With Just Jenifer, Janet Lambert introduces the Jordon family to her readers. As the book opens, sixteen-year-old Jenifer Jordon is taking care of her many brothers and sisters in Orlando. Her father General Jordon is off in Italy fighting in the war. Things get increasingly complicated when their housekeeper has to leave for a family emergency, and Jenifer is left to care for the family alone.
But first: let's meet the very complicated Jordon family! First, we have Jenifer, who was five years old when her mother died, "leaving her to watch over a four-year-old Peter." When she was eight, her father married again, and she acquired two ready-made sisters, Gwenn and Alice, who were a little younger than Peter. When she was ten the twins were born (Neal and Susan). Then Vance, then Bitsy, then General Jordon's second wife passed away. In addition, General Jordon's nephew Donny came to live with the family when his parents were killed in a car accident.
(Trying to keep this all straight for future reference: In Just Jenifer, Jennifer is 16, Peter is 15, Gwenn is 14, Alice is 12, Donny is 10, Neal and Susan are 6, Vance is 5 and Bitsy is 3.)
Jenifer fires the housekeeper, which leaves her alone with the children and one servant, Rosie, "who was big-boned and willing and had trailed along with the Jordons from an army post in Kansas, but she never knew Bitsy's left rubber from the right or believed in clocks or routine." Jenifer decides not to go back to school (despite her love of writing) and plans to run the family like the army that is such a part of her family's life. They need to follow her orders, take on responsibilities like k.p., and if they get in trouble, the family will hold a court martial. The family even plans on daily reveille and retreats.
She talks curmudgeonly storekeeper Mr. Cadwallader into renting his late son's house (on a lake with a garden and room for the family horse Prince Royal) to the family. On the way, the family picks up a few extras, including Mr. Cadwallader's daughter Lacey, lonesome officer Andy Compton, and a new family dog, Rollo.
In an endearing scene, Andy helps Jenifer get Prince Royal hooked up to a carriage.
"The young lieutenant took off his blouse and dropped it on the grass as if he'd been looking a long time for a fight, and when he flung his cap beside it Jenifer saw that his hair was golden-red, not sunburned. Looking at his stubborn lower lip that had a jaw to match it, Jenifer untied Royal from the palm tree and thought it would be fun to watch two redheads battle each other."
During a quiet afternoon and lost in thought, Jenifer meets Cyril, when he is drawing her picture without her notice: "'Would you mind frightfully turning your head a little? I'd like to catch your profile.'"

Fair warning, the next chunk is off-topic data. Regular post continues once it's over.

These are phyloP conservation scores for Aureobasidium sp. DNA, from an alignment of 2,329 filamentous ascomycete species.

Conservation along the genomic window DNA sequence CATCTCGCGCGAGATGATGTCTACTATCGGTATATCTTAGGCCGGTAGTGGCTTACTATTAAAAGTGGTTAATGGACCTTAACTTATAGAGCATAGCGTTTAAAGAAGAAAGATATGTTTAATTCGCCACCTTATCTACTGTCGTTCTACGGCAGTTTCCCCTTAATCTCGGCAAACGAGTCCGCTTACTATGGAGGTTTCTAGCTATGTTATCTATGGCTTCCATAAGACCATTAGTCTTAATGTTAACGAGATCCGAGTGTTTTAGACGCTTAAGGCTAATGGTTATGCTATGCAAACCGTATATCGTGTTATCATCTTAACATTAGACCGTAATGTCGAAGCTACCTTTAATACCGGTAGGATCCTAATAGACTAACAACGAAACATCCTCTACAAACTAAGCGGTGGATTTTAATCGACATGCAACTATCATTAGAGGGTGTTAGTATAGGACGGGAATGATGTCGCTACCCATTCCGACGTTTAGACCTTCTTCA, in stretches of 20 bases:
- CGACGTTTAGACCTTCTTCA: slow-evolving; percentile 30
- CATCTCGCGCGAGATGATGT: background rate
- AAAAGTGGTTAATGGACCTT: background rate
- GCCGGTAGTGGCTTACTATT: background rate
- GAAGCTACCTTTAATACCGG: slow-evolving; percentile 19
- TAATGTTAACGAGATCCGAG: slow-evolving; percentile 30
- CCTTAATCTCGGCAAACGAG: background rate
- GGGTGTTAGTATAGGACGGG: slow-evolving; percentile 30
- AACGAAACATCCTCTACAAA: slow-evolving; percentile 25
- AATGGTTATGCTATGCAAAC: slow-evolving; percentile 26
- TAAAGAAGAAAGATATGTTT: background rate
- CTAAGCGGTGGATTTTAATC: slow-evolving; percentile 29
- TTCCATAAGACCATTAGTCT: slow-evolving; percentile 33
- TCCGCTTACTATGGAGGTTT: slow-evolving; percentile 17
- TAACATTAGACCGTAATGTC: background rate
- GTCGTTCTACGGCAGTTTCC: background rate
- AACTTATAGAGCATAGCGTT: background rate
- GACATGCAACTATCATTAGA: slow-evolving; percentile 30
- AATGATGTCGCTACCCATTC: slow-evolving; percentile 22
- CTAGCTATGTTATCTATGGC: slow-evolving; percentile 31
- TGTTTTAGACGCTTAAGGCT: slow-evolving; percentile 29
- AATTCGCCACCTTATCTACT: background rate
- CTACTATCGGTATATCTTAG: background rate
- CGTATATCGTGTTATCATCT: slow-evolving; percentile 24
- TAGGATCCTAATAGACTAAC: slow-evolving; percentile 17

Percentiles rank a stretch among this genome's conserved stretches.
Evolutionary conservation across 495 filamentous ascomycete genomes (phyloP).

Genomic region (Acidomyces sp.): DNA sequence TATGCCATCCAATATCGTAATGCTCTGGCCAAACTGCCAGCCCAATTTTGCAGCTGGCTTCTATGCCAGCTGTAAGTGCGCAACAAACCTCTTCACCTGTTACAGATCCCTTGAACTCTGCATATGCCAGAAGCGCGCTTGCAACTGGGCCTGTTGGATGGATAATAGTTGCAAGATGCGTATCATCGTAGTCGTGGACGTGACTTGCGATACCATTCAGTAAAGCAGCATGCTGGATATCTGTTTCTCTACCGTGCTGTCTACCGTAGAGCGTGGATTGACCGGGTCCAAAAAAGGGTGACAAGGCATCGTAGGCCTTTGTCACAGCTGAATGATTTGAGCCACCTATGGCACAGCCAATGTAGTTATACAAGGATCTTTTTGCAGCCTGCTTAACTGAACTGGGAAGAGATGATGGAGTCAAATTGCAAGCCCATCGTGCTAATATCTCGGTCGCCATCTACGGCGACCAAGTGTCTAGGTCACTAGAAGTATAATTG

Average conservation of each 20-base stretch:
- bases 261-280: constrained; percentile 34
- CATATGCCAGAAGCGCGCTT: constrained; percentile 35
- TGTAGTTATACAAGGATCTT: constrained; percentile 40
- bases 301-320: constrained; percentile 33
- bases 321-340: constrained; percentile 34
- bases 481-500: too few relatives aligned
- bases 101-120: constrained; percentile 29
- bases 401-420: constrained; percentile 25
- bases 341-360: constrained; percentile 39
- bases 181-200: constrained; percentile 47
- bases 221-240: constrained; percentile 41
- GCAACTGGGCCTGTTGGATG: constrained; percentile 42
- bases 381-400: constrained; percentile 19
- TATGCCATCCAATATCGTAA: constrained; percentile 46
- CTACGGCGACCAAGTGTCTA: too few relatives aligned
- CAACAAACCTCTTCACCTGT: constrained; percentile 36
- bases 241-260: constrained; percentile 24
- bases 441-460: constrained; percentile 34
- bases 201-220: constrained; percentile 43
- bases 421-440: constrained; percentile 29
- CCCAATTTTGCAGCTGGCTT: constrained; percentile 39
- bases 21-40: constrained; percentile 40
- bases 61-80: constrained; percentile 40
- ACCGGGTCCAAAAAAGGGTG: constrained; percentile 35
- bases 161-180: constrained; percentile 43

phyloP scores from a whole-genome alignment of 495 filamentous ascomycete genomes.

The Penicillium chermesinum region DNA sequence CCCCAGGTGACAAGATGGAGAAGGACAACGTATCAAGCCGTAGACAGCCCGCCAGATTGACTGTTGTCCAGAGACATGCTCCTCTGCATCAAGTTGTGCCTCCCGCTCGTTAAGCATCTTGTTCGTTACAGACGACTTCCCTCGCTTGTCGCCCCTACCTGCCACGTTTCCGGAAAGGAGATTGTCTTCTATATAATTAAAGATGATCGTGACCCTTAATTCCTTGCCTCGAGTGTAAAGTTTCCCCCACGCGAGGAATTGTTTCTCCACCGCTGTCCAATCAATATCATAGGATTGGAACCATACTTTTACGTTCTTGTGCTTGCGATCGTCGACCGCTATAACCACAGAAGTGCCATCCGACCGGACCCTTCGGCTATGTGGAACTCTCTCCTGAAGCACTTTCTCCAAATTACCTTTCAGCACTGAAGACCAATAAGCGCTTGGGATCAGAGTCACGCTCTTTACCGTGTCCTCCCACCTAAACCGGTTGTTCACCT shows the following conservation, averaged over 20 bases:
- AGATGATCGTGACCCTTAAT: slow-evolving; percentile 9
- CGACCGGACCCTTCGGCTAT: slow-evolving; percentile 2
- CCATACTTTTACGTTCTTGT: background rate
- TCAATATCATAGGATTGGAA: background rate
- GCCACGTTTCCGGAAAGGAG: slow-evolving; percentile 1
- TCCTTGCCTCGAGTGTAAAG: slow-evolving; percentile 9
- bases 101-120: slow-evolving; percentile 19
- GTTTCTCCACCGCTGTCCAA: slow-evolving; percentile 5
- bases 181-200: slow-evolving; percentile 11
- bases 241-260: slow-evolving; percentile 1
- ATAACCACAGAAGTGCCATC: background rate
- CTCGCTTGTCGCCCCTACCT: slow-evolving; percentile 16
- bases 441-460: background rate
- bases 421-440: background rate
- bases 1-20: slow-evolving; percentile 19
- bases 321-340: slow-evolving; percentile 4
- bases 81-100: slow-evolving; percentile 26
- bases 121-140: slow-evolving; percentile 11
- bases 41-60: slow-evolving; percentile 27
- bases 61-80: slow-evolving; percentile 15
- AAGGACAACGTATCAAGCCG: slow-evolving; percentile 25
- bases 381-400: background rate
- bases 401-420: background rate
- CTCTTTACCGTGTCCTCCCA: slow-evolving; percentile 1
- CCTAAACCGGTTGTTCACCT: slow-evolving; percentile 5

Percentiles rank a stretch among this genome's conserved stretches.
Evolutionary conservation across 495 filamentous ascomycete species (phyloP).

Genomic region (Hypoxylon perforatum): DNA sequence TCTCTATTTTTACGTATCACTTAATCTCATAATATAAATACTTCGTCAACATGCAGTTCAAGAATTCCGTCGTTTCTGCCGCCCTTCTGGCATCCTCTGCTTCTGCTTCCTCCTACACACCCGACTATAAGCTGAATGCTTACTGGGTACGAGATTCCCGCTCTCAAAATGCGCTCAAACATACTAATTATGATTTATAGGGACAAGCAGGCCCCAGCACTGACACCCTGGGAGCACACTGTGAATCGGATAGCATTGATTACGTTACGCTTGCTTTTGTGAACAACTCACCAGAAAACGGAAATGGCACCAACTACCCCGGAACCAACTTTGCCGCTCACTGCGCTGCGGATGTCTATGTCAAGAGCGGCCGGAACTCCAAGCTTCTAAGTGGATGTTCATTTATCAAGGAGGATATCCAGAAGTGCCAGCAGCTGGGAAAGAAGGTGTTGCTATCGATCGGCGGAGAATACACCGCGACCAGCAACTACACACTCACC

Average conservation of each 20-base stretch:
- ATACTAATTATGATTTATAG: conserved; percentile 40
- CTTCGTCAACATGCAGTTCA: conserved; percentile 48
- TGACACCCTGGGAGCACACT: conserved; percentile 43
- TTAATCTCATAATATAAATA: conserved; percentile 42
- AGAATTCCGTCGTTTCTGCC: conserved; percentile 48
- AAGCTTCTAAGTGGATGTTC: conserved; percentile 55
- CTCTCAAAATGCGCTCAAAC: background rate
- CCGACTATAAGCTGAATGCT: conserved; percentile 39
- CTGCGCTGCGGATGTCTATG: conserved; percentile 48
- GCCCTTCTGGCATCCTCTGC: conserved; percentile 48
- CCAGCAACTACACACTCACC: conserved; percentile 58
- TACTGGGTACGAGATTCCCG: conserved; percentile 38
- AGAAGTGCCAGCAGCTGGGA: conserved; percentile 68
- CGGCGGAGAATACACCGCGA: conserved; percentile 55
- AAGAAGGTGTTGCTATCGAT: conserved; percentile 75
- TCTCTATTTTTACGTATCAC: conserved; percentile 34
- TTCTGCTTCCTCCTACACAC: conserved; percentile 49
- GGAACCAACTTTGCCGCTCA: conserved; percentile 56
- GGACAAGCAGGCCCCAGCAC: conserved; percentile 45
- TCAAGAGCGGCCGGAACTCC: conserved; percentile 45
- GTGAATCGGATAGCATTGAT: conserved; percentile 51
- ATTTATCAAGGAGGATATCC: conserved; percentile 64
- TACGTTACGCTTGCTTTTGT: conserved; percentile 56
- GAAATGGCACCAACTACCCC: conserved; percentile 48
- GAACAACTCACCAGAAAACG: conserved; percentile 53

"He was an odd-looking boy. His face was very thin and he had dark long-lashed eyes that seemed to have burned all the color out of his white skin. Only his mouth looked alive, as if it and his eyes, together, had battled the life from the rest of his face. His brown hair was wavy and worn too long, in the careless effect movie actors have stolen from artists and poets; and studying him, Jenifer thought that but for his modern white cardigan and carefully creased gray slacks he might have posted for Percy Bysshe Shelley sitting with a pencil clasped between sensitive nervous fingers."
British Cyril is different than the hardy army boys that Jenifer knows. He came to stay with his Aunt Kate after his brother and sister were killed in an air raid. His aunt is suspicious of Jenifer and her rambunctious family and their influence on delicate Cyril, but after Jenifer collapses of exhaustion in Mr. Cadwallader's store, Aunt Kate relents. She sends over her housekeeper's sister Ellin to help out, and Jenifer is to take lessons with Cyril's tutor so she can finish school.
The introduction of Ellin, (who becomes part of the family and appears in nearly all of the Jordon family novels):
"Ellin McCarthy got out of the car and leaned over to shake the wrinkles out of her ample black skirt. She was a big, jolly woman with twinkling eyes above a button nose and her Irish brogue rolled out musically. 'Tis a pleasure to do what I can for ye, after ye bein' so good to me Patrick,' she said, 'and I'm glad to be takin' the motherless darlin's under me wing.'"
The families become closer, Cyril gets tougher and stronger, and he and Jenifer grow closer. Meanwhile, Andy has been asking Lacey to marry him for ages, and when he finally actually declares his love, she accepts. The book wraps up with Andy and Lacey's wedding, and Cyril heading off to Long Island with his aunt, bringing Gwenn, Alice, and Donny for company.
But before they go, Jenifer gives them a pep talk:
"'Remember,' she said, standing before the screen door and surveying them, 'you're a soldier's children. You're 'army brats.' And don't you do anything, ever, that will reflect discredit on that soldier or will make the army ashamed to have you as a part of it. Will you remember that?'"
Yes, they will. And with that, the good-bys are said and Cyril and company board the train to New York.
"He saw them all as the train moved along: Bitsy, Neal, Vance, Susan, Peter. And looking out at them he knew he would always see them, the little Jordons, as an obbligato in a concerto, as the background in a painting. For him, the motif, the lovely figure in the foreground was, and always would be, just Jenifer."
Ah! Very lovely. Reading this book just reminded me of a few things that Janet Lambert must have really loved: the army, horses and above all, big families with all their joys and challenges. Even only child Lacey and officer Andy can't stay away from the lure of the dynamic Jordon family. And it is astonishing that Jenifer manages to take care of all the family. I can feel the relief when Ellin comes to stay, and a few of the children are sent off for a while. It's an excellent introduction to this large and complicated family.